By Steven Hawley.
Toward the end of September, the US Copyright Office held a series of panel discussions about Standardized Technical Measures (STMs) to improve its Notice and Takedown system, used to mitigate copyright infringement of media and entertainment services; part of the Digital Millennium Copyright Act.
Standardizing infringement use-cases
During the last of these sessions, panelists thought it would be a good idea to have a standardized set of use-cases that would be subject to infringement.
This led me to ask the panel whether there is an abstracted ‘ecosystem’ view of the media lifecycle, with an agreed view of the content creation, production, distribution, consumption and post-consumption landscape – and how they interact with one another – so use-cases and places of infringement could then be identified.
Ironically, given the discussion that led to my question, the panelists were somewhat dismissive. Maybe I didn’t articulate the question very well.
Why we need a standardized view
In my opinion, such an ‘ecosystem’ view – which says “what” but not “how” – would give the technology community a referenceable framework to identify high-risk scenarios and attack infringement. Organizations already exist to declare and maintain technical standards. The technology community works within the frameworks of these organizations to shape and then implement the standards. Government and legal entities can help create and enforce guidelines that recognize legal and illegal/infringing use.
Why it matters
In recent weeks and months, I have been fielding questions from pay TV operators, direct-to-consumer video providers, industry associations, and technical standards organizations: What are my risks? Can I justify an investment to mitigate them? Where should I invest? How do I prioritize them? Is there a business case for us to initiate a professional services practice that focuses on digital piracy for our clients?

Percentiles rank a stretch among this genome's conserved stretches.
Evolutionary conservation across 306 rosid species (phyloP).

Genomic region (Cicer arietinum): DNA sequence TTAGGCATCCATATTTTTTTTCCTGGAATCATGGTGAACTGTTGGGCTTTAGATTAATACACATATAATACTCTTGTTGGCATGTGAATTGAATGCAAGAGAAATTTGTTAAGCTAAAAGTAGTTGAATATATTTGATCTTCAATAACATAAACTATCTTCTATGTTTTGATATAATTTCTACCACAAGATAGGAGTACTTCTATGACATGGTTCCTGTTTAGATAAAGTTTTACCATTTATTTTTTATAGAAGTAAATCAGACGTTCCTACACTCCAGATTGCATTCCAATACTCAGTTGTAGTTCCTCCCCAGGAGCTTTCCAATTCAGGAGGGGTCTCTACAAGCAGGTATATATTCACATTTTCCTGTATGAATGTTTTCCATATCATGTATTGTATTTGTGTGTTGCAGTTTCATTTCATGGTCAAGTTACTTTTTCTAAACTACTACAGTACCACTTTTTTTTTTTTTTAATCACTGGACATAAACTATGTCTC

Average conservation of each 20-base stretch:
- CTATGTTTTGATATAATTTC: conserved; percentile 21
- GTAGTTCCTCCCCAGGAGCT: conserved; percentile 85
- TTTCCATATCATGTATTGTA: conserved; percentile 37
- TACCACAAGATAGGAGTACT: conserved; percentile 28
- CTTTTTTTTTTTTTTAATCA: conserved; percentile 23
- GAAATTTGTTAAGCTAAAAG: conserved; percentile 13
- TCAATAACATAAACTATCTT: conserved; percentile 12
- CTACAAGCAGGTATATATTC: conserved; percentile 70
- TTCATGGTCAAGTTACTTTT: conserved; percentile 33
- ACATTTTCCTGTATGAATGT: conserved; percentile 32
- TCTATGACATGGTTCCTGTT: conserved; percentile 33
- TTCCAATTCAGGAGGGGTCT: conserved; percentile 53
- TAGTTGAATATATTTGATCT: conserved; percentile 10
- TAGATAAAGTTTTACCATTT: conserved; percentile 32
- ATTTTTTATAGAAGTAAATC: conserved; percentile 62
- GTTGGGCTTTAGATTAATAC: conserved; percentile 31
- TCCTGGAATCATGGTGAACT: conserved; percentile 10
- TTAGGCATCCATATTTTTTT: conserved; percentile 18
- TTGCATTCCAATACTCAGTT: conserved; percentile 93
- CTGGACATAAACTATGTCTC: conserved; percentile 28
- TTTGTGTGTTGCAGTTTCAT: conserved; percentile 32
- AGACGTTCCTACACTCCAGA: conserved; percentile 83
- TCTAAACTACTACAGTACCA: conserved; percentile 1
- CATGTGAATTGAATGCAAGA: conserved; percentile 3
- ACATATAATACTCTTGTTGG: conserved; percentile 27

Because individual participants in the content lifecycle ecosystem have their own concerns in mind, they have less incentive to see the biggest picture.
So, I’ve been working on such an ecosystem-level view which I champion during my various contacts. It seems as if every time I have a conversation, I need to make adjustments. But it’s getting closer.
What should we focus on?
- Users: Such that anti-piracy mitigation doesn’t interfere with their experiences
- Rights holders: Which include communities – such as sports leagues, for example – that have their own perspectives on rights to protect
- Metadata: A universal content database wouldn’t be needed if metadata associated with the content is the “source of truth” (assuming metadata can’t be tampered with)
- Distributors: Who need to protect rights-holders whose content they distribute. And consumers, who are generally not equipped to recognize risks that come with pirate services and content
- Technical standards orgs: To identify what a detection and mitigation framework should look like
- Regulatory and Legal professionals: To make sure that solutions don’t run afoul of policy, and to help navigate processes designed to mitigate infringement
- Law enforcement: To respond to recognized infringement
There should be agreement on boundaries for STM initiatives. Out-of-parameter use can then be identified with technology. This gives technology suppliers and professional services providers a context within which they can recommend and implement their solutions.